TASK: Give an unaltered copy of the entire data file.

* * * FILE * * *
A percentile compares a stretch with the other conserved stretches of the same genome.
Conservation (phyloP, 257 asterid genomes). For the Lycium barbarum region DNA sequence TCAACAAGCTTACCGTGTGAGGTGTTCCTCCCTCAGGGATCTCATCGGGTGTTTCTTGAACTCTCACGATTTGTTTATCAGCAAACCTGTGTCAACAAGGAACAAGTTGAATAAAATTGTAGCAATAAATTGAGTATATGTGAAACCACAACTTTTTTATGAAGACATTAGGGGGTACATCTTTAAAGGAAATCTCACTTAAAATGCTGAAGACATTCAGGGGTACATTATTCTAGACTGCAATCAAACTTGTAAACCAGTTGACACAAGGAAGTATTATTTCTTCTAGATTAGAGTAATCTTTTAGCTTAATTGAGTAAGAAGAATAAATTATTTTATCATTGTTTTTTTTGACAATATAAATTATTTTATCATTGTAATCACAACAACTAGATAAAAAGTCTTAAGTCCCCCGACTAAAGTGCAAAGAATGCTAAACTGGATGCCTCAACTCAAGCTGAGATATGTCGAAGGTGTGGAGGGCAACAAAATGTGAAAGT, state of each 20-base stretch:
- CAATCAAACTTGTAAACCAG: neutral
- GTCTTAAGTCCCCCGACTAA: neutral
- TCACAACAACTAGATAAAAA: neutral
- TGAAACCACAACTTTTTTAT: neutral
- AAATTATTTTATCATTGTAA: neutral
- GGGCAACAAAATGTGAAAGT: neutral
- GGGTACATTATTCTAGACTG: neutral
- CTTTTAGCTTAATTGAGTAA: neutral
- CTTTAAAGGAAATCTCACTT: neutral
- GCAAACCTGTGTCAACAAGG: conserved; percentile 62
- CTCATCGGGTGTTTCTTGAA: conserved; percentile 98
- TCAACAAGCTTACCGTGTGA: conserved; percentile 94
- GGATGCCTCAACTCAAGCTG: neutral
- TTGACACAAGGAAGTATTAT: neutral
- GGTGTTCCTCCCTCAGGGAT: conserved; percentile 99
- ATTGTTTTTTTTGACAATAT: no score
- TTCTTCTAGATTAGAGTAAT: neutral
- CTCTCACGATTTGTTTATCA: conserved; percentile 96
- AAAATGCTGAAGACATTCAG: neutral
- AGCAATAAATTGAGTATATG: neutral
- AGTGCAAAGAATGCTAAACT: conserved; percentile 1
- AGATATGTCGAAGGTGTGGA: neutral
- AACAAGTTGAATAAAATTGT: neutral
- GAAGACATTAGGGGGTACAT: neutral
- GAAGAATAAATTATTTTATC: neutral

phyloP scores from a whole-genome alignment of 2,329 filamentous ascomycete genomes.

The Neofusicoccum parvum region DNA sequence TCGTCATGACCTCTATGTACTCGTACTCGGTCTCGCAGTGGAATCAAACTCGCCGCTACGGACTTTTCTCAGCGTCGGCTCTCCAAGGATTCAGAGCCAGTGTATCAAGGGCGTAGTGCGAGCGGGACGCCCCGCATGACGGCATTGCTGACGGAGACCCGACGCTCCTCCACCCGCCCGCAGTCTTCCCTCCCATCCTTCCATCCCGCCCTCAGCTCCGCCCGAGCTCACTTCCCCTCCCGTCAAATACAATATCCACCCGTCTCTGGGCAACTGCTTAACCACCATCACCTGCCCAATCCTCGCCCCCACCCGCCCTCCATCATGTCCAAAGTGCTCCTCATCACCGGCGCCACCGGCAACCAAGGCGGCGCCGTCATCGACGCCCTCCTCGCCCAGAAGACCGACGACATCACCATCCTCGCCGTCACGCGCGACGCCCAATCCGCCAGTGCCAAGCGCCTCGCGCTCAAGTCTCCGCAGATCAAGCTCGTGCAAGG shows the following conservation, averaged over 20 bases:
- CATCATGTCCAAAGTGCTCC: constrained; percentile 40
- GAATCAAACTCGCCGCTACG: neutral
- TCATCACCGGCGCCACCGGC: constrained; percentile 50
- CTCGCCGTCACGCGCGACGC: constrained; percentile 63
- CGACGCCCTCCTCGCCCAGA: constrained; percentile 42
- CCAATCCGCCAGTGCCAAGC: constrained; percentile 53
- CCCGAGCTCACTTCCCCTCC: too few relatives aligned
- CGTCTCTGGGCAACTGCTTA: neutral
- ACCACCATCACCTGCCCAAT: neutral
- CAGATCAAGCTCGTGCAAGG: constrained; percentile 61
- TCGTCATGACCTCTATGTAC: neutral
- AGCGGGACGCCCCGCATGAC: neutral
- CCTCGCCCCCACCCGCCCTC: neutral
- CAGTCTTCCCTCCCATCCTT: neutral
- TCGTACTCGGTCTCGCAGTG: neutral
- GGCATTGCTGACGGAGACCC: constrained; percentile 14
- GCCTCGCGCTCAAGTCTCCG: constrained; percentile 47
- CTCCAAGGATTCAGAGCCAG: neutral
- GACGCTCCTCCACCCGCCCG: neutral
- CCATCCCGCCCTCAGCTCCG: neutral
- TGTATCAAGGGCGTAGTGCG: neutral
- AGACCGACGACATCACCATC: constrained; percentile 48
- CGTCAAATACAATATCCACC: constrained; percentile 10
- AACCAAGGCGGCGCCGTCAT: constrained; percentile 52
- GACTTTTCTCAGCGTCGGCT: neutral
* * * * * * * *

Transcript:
A percentile compares a stretch with the other conserved stretches of the same genome.
Conservation (phyloP, 257 asterid genomes). For the Lycium barbarum region DNA sequence TCAACAAGCTTACCGTGTGAGGTGTTCCTCCCTCAGGGATCTCATCGGGTGTTTCTTGAACTCTCACGATTTGTTTATCAGCAAACCTGTGTCAACAAGGAACAAGTTGAATAAAATTGTAGCAATAAATTGAGTATATGTGAAACCACAACTTTTTTATGAAGACATTAGGGGGTACATCTTTAAAGGAAATCTCACTTAAAATGCTGAAGACATTCAGGGGTACATTATTCTAGACTGCAATCAAACTTGTAAACCAGTTGACACAAGGAAGTATTATTTCTTCTAGATTAGAGTAATCTTTTAGCTTAATTGAGTAAGAAGAATAAATTATTTTATCATTGTTTTTTTTGACAATATAAATTATTTTATCATTGTAATCACAACAACTAGATAAAAAGTCTTAAGTCCCCCGACTAAAGTGCAAAGAATGCTAAACTGGATGCCTCAACTCAAGCTGAGATATGTCGAAGGTGTGGAGGGCAACAAAATGTGAAAGT, state of each 20-base stretch:
- CAATCAAACTTGTAAACCAG: neutral
- GTCTTAAGTCCCCCGACTAA: neutral
- TCACAACAACTAGATAAAAA: neutral
- TGAAACCACAACTTTTTTAT: neutral
- AAATTATTTTATCATTGTAA: neutral
- GGGCAACAAAATGTGAAAGT: neutral
- GGGTACATTATTCTAGACTG: neutral
- CTTTTAGCTTAATTGAGTAA: neutral
- CTTTAAAGGAAATCTCACTT: neutral
- GCAAACCTGTGTCAACAAGG: conserved; percentile 62
- CTCATCGGGTGTTTCTTGAA: conserved; percentile 98
- TCAACAAGCTTACCGTGTGA: conserved; percentile 94
- GGATGCCTCAACTCAAGCTG: neutral
- TTGACACAAGGAAGTATTAT: neutral
- GGTGTTCCTCCCTCAGGGAT: conserved; percentile 99
- ATTGTTTTTTTTGACAATAT: no score
- TTCTTCTAGATTAGAGTAAT: neutral
- CTCTCACGATTTGTTTATCA: conserved; percentile 96
- AAAATGCTGAAGACATTCAG: neutral
- AGCAATAAATTGAGTATATG: neutral
- AGTGCAAAGAATGCTAAACT: conserved; percentile 1
- AGATATGTCGAAGGTGTGGA: neutral
- AACAAGTTGAATAAAATTGT: neutral
- GAAGACATTAGGGGGTACAT: neutral
- GAAGAATAAATTATTTTATC: neutral

phyloP scores from a whole-genome alignment of 2,329 filamentous ascomycete genomes.

The Neofusicoccum parvum region DNA sequence TCGTCATGACCTCTATGTACTCGTACTCGGTCTCGCAGTGGAATCAAACTCGCCGCTACGGACTTTTCTCAGCGTCGGCTCTCCAAGGATTCAGAGCCAGTGTATCAAGGGCGTAGTGCGAGCGGGACGCCCCGCATGACGGCATTGCTGACGGAGACCCGACGCTCCTCCACCCGCCCGCAGTCTTCCCTCCCATCCTTCCATCCCGCCCTCAGCTCCGCCCGAGCTCACTTCCCCTCCCGTCAAATACAATATCCACCCGTCTCTGGGCAACTGCTTAACCACCATCACCTGCCCAATCCTCGCCCCCACCCGCCCTCCATCATGTCCAAAGTGCTCCTCATCACCGGCGCCACCGGCAACCAAGGCGGCGCCGTCATCGACGCCCTCCTCGCCCAGAAGACCGACGACATCACCATCCTCGCCGTCACGCGCGACGCCCAATCCGCCAGTGCCAAGCGCCTCGCGCTCAAGTCTCCGCAGATCAAGCTCGTGCAAGG shows the following conservation, averaged over 20 bases:
- CATCATGTCCAAAGTGCTCC: constrained; percentile 40
- GAATCAAACTCGCCGCTACG: neutral
- TCATCACCGGCGCCACCGGC: constrained; percentile 50
- CTCGCCGTCACGCGCGACGC: constrained; percentile 63
- CGACGCCCTCCTCGCCCAGA: constrained; percentile 42
- CCAATCCGCCAGTGCCAAGC: constrained; percentile 53
- CCCGAGCTCACTTCCCCTCC: too few relatives aligned
- CGTCTCTGGGCAACTGCTTA: neutral
- ACCACCATCACCTGCCCAAT: neutral
- CAGATCAAGCTCGTGCAAGG: constrained; percentile 61
- TCGTCATGACCTCTATGTAC: neutral
- AGCGGGACGCCCCGCATGAC: neutral
- CCTCGCCCCCACCCGCCCTC: neutral
- CAGTCTTCCCTCCCATCCTT: neutral
- TCGTACTCGGTCTCGCAGTG: neutral
- GGCATTGCTGACGGAGACCC: constrained; percentile 14
- GCCTCGCGCTCAAGTCTCCG: constrained; percentile 47
- CTCCAAGGATTCAGAGCCAG: neutral
- GACGCTCCTCCACCCGCCCG: neutral
- CCATCCCGCCCTCAGCTCCG: neutral
- TGTATCAAGGGCGTAGTGCG: neutral
- AGACCGACGACATCACCATC: constrained; percentile 48
- CGTCAAATACAATATCCACC: constrained; percentile 10
- AACCAAGGCGGCGCCGTCAT: constrained; percentile 52
- GACTTTTCTCAGCGTCGGCT: neutral